The Importance of Soft Skills in the Workplace

Part 2 – Leveraging Soft Skills In A Job Interview

Hi Everyone!

Melissa Varischetti here, owner and founder at 

Happy May! Welcome to the unofficial start of summer. As we get ready for cookouts, pool parties, and family get-togethers, I think you’ll find this month’s blog post topic even more relevant.

If you’ve been following the blog, you may recall that last month I wrote a brief introduction to soft skills. I wrote about how they differ from “hard skills”, and provided a list of a few general soft skills applicable to most jobs. 

For our May blog post, I’ll continue this series about soft skills by honing in on a question I get asked a lot as a recruiting and HR professional – how do I leverage soft skills in a job interview? 

Folks, I’m going to let you in on a secret about your recruiter(s): they are looking for your soft skills to see if you will be a good fit for the position. If they’re hiring a senior-level accountant to fill a C-level role, it’s not enough to have a CPA certification and 10 years of experience. They also want to make sure you’ll be a good fit for the team, and that you will be able to effectively cast a vision for the organization as you interface with internal and external partners. 

Here’s another secret about your recruiter: they won’t ask you about soft skills. The closest they’ll get is with questions like “tell me about a time when you aligned a team of 5 people around a common goal”. 

Questions like this can lead one of two ways (and the recruiters know this). The wrong way to answer a question like this is by strictly talking about what you did – “I was in charge of a team tasked with reducing shipping costs by 10% by year-end. The team was made up of various logistics and finance team members. I researched other vendors and by switching from UPS to FedEx we saved 15% per year on shipping. Other team members had prior negative experiences with FedEx and I had to overcome their objections so we could present our findings to management.” That’s not really what the recruiter’s looking for – they want to know WHY you did what you did and HOW you came to your conclusion. 

Let’s explore a more robust answer to the question – 

“Our CEO asked me to lead a team tasked with reducing overall shipping costs as part of the company’s 5-year growth and scalability strategy. Current shipping costs were too high and would negatively impact future projected gains. Although my team already had diverse viewpoints from people in our logistics and finance teams, the first step in our process was to interview representatives from all other company divisions that used our shipping processes and hear their pain points and perspectives on our current shipping strategy. I knew we needed to understand the whole picture before considering our next step. 

Once we’d gathered all our data, we found a common theme was that it was hard to accurately generate and print pre-paid shipping labels. Many times managers would just tell their direct reports to generate a whole new label with a tracking number if one printed incorrectly, resulting in double or even triple shipping payments for the same end goal! No wonder shipping costs were not scalable. 

Now that we knew what we were solving for, we started comparing shipping vendor software, and found that for our most frequent users in Marketing and Communications, the native technology from FedEx fit our needs and ensured first-time printing accuracy much more than our existing provider, UPS. Additionally, given our shipping volume, FedEx was able to beat our existing contract rate with even steeper discounts as our volume increased.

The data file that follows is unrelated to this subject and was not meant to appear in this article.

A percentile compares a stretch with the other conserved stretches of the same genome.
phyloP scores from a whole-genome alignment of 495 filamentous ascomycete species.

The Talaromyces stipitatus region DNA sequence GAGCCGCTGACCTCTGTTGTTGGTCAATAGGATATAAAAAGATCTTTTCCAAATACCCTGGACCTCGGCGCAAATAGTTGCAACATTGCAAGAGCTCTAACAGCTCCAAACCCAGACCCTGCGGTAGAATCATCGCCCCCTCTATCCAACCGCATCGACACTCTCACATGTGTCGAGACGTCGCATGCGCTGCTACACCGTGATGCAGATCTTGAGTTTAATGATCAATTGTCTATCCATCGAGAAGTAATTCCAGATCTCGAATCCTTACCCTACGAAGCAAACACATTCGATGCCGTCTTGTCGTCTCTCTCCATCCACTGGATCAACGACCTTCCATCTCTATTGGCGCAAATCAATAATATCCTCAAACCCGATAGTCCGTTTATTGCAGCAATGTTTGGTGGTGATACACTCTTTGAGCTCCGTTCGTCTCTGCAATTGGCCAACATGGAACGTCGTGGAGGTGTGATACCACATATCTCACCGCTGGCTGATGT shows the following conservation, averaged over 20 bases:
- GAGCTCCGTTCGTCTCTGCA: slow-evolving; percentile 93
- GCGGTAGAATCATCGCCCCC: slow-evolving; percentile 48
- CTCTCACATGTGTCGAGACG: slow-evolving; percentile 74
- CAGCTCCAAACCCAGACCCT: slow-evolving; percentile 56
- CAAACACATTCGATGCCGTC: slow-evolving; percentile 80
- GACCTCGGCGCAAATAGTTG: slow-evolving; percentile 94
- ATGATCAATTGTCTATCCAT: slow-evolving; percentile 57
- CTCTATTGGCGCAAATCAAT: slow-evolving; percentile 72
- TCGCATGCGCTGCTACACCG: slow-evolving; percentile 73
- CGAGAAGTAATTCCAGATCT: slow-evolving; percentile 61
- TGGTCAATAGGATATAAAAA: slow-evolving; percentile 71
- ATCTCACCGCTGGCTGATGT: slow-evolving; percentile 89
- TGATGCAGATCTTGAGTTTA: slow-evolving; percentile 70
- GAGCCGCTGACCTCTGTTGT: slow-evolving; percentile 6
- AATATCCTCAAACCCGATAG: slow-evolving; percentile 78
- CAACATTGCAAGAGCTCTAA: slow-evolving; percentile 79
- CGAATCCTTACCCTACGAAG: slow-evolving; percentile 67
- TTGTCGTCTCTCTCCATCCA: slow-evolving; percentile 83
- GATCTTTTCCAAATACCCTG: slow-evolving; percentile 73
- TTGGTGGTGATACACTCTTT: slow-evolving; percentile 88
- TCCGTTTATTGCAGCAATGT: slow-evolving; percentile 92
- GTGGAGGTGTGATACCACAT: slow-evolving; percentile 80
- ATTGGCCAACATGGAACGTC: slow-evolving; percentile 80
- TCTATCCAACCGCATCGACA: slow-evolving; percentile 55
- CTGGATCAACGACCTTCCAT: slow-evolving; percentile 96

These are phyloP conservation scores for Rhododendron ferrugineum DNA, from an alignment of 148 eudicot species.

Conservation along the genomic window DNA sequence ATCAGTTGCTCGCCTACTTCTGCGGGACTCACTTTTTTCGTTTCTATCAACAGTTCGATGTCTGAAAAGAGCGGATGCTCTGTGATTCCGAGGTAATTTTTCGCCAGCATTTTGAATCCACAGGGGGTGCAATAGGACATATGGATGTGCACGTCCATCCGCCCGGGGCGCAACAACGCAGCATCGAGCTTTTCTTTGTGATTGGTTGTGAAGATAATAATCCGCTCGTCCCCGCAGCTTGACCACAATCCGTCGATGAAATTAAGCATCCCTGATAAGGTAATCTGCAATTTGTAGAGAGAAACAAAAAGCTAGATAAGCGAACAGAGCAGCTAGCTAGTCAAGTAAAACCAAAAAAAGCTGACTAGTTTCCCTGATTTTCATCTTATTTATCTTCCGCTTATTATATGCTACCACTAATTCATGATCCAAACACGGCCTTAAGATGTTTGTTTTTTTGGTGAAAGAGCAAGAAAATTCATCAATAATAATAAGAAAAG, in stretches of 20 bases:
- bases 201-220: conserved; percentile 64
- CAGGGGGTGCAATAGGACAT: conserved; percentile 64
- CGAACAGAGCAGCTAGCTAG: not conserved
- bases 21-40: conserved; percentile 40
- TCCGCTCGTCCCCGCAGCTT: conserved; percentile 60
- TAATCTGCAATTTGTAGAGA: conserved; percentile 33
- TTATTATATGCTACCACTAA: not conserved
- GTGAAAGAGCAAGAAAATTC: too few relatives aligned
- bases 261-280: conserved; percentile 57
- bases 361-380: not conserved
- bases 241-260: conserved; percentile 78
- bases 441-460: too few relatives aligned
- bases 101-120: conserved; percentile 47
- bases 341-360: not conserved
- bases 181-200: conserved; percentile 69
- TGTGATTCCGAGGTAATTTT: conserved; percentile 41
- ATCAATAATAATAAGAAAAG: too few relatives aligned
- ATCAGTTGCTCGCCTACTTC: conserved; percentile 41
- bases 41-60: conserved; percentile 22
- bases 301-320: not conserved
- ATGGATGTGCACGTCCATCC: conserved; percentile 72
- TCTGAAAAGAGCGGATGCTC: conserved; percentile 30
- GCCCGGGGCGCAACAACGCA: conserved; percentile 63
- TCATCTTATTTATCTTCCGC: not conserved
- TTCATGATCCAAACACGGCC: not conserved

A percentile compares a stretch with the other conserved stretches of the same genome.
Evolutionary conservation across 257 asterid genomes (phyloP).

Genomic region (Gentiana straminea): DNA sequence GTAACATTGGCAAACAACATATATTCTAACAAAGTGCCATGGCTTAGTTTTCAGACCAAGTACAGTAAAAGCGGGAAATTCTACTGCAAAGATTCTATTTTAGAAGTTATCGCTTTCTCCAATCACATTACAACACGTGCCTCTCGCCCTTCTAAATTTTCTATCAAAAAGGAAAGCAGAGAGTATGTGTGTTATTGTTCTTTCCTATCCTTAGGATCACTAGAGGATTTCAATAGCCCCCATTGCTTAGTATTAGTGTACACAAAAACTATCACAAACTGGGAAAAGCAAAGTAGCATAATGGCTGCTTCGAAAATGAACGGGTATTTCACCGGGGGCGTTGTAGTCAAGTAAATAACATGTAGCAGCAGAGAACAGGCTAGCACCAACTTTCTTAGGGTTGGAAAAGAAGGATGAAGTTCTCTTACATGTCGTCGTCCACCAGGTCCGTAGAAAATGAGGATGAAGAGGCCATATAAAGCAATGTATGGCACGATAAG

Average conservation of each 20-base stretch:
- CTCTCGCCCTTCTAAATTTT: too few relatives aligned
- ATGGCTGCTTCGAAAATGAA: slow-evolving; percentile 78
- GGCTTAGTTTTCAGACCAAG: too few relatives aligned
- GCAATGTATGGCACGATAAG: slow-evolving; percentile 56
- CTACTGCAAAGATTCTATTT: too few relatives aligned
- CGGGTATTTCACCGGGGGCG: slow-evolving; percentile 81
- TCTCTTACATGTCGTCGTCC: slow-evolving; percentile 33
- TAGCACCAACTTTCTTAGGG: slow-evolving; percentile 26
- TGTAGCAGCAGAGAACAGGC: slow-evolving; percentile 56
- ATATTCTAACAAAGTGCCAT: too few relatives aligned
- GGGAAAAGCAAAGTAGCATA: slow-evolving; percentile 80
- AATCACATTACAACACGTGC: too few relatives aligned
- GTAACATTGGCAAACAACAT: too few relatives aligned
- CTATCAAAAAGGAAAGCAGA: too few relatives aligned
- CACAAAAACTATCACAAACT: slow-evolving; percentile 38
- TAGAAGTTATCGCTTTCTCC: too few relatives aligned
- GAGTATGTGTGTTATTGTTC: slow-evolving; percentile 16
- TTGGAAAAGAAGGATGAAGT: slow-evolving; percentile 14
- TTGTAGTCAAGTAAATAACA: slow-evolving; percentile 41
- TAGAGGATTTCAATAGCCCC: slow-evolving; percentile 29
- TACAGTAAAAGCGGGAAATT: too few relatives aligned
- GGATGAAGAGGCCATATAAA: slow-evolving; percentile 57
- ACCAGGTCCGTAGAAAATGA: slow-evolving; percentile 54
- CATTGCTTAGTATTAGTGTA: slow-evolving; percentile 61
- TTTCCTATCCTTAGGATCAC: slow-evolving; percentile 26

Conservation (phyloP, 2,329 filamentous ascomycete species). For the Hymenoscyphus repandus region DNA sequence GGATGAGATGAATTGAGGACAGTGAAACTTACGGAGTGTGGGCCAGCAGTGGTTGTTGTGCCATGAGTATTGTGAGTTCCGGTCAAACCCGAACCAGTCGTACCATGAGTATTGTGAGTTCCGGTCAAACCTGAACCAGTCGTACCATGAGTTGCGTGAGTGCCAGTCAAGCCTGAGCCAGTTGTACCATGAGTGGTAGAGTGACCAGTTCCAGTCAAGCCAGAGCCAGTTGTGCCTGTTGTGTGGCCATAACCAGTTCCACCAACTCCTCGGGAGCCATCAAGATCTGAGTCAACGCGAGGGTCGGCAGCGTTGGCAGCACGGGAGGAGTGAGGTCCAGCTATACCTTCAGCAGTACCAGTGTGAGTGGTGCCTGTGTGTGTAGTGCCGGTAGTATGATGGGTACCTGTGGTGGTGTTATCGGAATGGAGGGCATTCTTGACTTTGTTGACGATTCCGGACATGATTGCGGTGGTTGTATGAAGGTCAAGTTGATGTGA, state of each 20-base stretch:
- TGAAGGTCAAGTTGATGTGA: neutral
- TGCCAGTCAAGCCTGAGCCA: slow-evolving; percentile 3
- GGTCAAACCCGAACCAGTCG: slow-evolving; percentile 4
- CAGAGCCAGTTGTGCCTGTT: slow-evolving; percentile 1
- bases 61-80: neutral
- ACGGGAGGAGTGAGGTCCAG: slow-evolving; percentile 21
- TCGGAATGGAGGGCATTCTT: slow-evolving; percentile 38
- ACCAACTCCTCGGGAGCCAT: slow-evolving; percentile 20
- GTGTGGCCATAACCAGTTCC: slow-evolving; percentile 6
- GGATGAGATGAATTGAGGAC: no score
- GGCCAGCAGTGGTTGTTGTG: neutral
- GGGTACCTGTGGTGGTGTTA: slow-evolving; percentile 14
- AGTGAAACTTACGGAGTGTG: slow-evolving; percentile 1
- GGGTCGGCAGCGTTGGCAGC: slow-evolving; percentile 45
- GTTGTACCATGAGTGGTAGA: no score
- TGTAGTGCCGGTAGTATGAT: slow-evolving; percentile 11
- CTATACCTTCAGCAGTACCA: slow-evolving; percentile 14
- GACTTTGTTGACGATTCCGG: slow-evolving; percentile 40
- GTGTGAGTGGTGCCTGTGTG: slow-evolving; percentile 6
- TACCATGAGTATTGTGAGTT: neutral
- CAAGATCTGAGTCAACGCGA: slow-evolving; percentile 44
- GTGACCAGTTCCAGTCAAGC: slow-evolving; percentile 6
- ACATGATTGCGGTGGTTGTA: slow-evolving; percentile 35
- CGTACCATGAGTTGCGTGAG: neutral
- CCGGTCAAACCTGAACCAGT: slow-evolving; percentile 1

One of our senior logistics team members had several family members who worked for UPS. That relationship is how our original contract was drafted with that provider. Although he was initially adamantly opposed to switching providers, the data made such a compelling positive case that even he enthusiastically supported switching when we made our presentation to management.”

Wow, that second answer was a lot more specific than the first one, right? But let’s think about why. It’s not just that the second answer gave the recruiter more insight into WHAT went on (which it did). It’s that the second answer highlighted specific soft skills that the interviewee used to accomplish his objective of aligning a small team around a common goal. He used his critical thinking skills to avoid internal biases and brought in even more diverse perspectives from around his company. He leveraged interpersonal connection by interviewing managers and their direct reports to get a true feel of what was going on at all stages of the shipping process. Finally, he leveraged data analytics to boost his credibility with the reluctant team member and ultimately align him with the team’s goal. 

It’s not enough to just list off soft skills and hope the recruiter knows what you’re talking about. Even in a cover letter, if you mention a soft skill, provide an example to ensure there is absolutely no doubt about this particular soft skill. It doesn’t have to be as lengthy as the one above, but you definitely need to make sure nothing gets lost in translation. Plus, providing a small window into soft skill strengths of yours will give the recruiter an opportunity to dig deeper into that skill in your interview, and give you the opportunity to fully describe why you’re great at the skills you mentioned. 

Well, that’s about it for this month’s blog post. Be sure to follow on social media and sign up for our email list so you never miss a blog post. 

Tune in next month as we continue our series on “the importance of soft skills in the workplace.”

And as always – if you have questions, comments, or concerns, feel free to leave a comment or email me at [email protected]

Until next time,